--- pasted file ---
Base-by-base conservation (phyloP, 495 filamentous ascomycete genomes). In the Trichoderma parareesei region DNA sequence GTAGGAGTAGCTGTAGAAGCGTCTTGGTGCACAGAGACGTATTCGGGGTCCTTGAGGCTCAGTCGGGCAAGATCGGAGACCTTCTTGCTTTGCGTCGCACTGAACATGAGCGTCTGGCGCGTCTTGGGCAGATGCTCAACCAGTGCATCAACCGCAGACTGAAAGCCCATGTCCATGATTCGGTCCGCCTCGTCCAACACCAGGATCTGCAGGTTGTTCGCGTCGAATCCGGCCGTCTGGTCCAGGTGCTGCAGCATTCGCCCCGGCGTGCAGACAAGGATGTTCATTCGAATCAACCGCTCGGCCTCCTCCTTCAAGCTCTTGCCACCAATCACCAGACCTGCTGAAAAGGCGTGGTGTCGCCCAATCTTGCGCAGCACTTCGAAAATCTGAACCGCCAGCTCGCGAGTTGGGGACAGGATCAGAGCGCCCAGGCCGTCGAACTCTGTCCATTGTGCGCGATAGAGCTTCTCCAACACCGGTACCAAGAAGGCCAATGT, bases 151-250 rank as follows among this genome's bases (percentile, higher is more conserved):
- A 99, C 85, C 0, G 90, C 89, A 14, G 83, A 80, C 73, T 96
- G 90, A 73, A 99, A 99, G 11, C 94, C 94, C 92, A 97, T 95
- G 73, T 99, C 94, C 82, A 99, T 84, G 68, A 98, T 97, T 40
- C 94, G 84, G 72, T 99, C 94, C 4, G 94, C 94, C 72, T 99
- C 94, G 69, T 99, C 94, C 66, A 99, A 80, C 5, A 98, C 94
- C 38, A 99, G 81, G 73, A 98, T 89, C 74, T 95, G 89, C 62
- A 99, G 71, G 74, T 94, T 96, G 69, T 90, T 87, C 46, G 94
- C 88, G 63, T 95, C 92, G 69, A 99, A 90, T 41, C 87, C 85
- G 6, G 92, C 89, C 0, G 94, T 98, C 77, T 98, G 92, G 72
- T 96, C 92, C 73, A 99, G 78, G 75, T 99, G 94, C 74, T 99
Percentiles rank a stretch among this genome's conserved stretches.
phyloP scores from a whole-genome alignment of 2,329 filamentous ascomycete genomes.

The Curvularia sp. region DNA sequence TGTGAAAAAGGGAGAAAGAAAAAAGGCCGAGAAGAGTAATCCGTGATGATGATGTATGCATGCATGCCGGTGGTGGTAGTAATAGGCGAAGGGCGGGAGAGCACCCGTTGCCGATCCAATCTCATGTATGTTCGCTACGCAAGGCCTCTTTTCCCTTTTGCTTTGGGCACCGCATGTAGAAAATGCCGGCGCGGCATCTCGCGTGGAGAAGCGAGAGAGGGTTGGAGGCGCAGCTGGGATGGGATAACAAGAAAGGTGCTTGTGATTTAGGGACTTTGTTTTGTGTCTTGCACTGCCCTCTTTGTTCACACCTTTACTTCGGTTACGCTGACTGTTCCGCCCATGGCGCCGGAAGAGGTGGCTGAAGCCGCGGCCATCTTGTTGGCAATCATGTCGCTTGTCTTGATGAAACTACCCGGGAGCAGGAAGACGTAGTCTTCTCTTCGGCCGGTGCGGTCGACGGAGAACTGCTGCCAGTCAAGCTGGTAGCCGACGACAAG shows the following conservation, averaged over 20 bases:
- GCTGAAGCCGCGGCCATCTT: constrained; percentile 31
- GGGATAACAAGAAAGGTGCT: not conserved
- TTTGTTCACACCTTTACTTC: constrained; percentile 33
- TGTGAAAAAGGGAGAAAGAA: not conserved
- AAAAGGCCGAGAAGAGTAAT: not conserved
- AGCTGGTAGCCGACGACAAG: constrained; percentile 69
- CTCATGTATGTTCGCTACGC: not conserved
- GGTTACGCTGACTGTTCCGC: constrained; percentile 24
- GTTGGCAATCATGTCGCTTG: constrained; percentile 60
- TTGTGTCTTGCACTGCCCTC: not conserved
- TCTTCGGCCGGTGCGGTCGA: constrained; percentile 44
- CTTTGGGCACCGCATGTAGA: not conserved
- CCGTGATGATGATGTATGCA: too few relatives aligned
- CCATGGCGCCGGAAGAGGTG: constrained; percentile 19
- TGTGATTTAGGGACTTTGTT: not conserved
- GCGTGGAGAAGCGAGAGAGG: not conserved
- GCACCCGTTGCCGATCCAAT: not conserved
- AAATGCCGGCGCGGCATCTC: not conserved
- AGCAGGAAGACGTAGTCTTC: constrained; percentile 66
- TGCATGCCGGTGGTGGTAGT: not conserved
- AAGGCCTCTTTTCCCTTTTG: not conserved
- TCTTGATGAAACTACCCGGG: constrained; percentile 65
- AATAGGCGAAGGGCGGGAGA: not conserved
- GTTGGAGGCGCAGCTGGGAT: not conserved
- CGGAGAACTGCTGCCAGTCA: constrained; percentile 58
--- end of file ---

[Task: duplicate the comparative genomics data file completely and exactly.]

Base-by-base conservation (phyloP, 495 filamentous ascomycete genomes). In the Trichoderma parareesei region DNA sequence GTAGGAGTAGCTGTAGAAGCGTCTTGGTGCACAGAGACGTATTCGGGGTCCTTGAGGCTCAGTCGGGCAAGATCGGAGACCTTCTTGCTTTGCGTCGCACTGAACATGAGCGTCTGGCGCGTCTTGGGCAGATGCTCAACCAGTGCATCAACCGCAGACTGAAAGCCCATGTCCATGATTCGGTCCGCCTCGTCCAACACCAGGATCTGCAGGTTGTTCGCGTCGAATCCGGCCGTCTGGTCCAGGTGCTGCAGCATTCGCCCCGGCGTGCAGACAAGGATGTTCATTCGAATCAACCGCTCGGCCTCCTCCTTCAAGCTCTTGCCACCAATCACCAGACCTGCTGAAAAGGCGTGGTGTCGCCCAATCTTGCGCAGCACTTCGAAAATCTGAACCGCCAGCTCGCGAGTTGGGGACAGGATCAGAGCGCCCAGGCCGTCGAACTCTGTCCATTGTGCGCGATAGAGCTTCTCCAACACCGGTACCAAGAAGGCCAATGT, bases 151-250 rank as follows among this genome's bases (percentile, higher is more conserved):
- A 99, C 85, C 0, G 90, C 89, A 14, G 83, A 80, C 73, T 96
- G 90, A 73, A 99, A 99, G 11, C 94, C 94, C 92, A 97, T 95
- G 73, T 99, C 94, C 82, A 99, T 84, G 68, A 98, T 97, T 40
- C 94, G 84, G 72, T 99, C 94, C 4, G 94, C 94, C 72, T 99
- C 94, G 69, T 99, C 94, C 66, A 99, A 80, C 5, A 98, C 94
- C 38, A 99, G 81, G 73, A 98, T 89, C 74, T 95, G 89, C 62
- A 99, G 71, G 74, T 94, T 96, G 69, T 90, T 87, C 46, G 94
- C 88, G 63, T 95, C 92, G 69, A 99, A 90, T 41, C 87, C 85
- G 6, G 92, C 89, C 0, G 94, T 98, C 77, T 98, G 92, G 72
- T 96, C 92, C 73, A 99, G 78, G 75, T 99, G 94, C 74, T 99
Percentiles rank a stretch among this genome's conserved stretches.
phyloP scores from a whole-genome alignment of 2,329 filamentous ascomycete genomes.

The Curvularia sp. region DNA sequence TGTGAAAAAGGGAGAAAGAAAAAAGGCCGAGAAGAGTAATCCGTGATGATGATGTATGCATGCATGCCGGTGGTGGTAGTAATAGGCGAAGGGCGGGAGAGCACCCGTTGCCGATCCAATCTCATGTATGTTCGCTACGCAAGGCCTCTTTTCCCTTTTGCTTTGGGCACCGCATGTAGAAAATGCCGGCGCGGCATCTCGCGTGGAGAAGCGAGAGAGGGTTGGAGGCGCAGCTGGGATGGGATAACAAGAAAGGTGCTTGTGATTTAGGGACTTTGTTTTGTGTCTTGCACTGCCCTCTTTGTTCACACCTTTACTTCGGTTACGCTGACTGTTCCGCCCATGGCGCCGGAAGAGGTGGCTGAAGCCGCGGCCATCTTGTTGGCAATCATGTCGCTTGTCTTGATGAAACTACCCGGGAGCAGGAAGACGTAGTCTTCTCTTCGGCCGGTGCGGTCGACGGAGAACTGCTGCCAGTCAAGCTGGTAGCCGACGACAAG shows the following conservation, averaged over 20 bases:
- GCTGAAGCCGCGGCCATCTT: constrained; percentile 31
- GGGATAACAAGAAAGGTGCT: not conserved
- TTTGTTCACACCTTTACTTC: constrained; percentile 33
- TGTGAAAAAGGGAGAAAGAA: not conserved
- AAAAGGCCGAGAAGAGTAAT: not conserved
- AGCTGGTAGCCGACGACAAG: constrained; percentile 69
- CTCATGTATGTTCGCTACGC: not conserved
- GGTTACGCTGACTGTTCCGC: constrained; percentile 24
- GTTGGCAATCATGTCGCTTG: constrained; percentile 60
- TTGTGTCTTGCACTGCCCTC: not conserved
- TCTTCGGCCGGTGCGGTCGA: constrained; percentile 44
- CTTTGGGCACCGCATGTAGA: not conserved
- CCGTGATGATGATGTATGCA: too few relatives aligned
- CCATGGCGCCGGAAGAGGTG: constrained; percentile 19
- TGTGATTTAGGGACTTTGTT: not conserved
- GCGTGGAGAAGCGAGAGAGG: not conserved
- GCACCCGTTGCCGATCCAAT: not conserved
- AAATGCCGGCGCGGCATCTC: not conserved
- AGCAGGAAGACGTAGTCTTC: constrained; percentile 66
- TGCATGCCGGTGGTGGTAGT: not conserved
- AAGGCCTCTTTTCCCTTTTG: not conserved
- TCTTGATGAAACTACCCGGG: constrained; percentile 65
- AATAGGCGAAGGGCGGGAGA: not conserved
- GTTGGAGGCGCAGCTGGGAT: not conserved
- CGGAGAACTGCTGCCAGTCA: constrained; percentile 58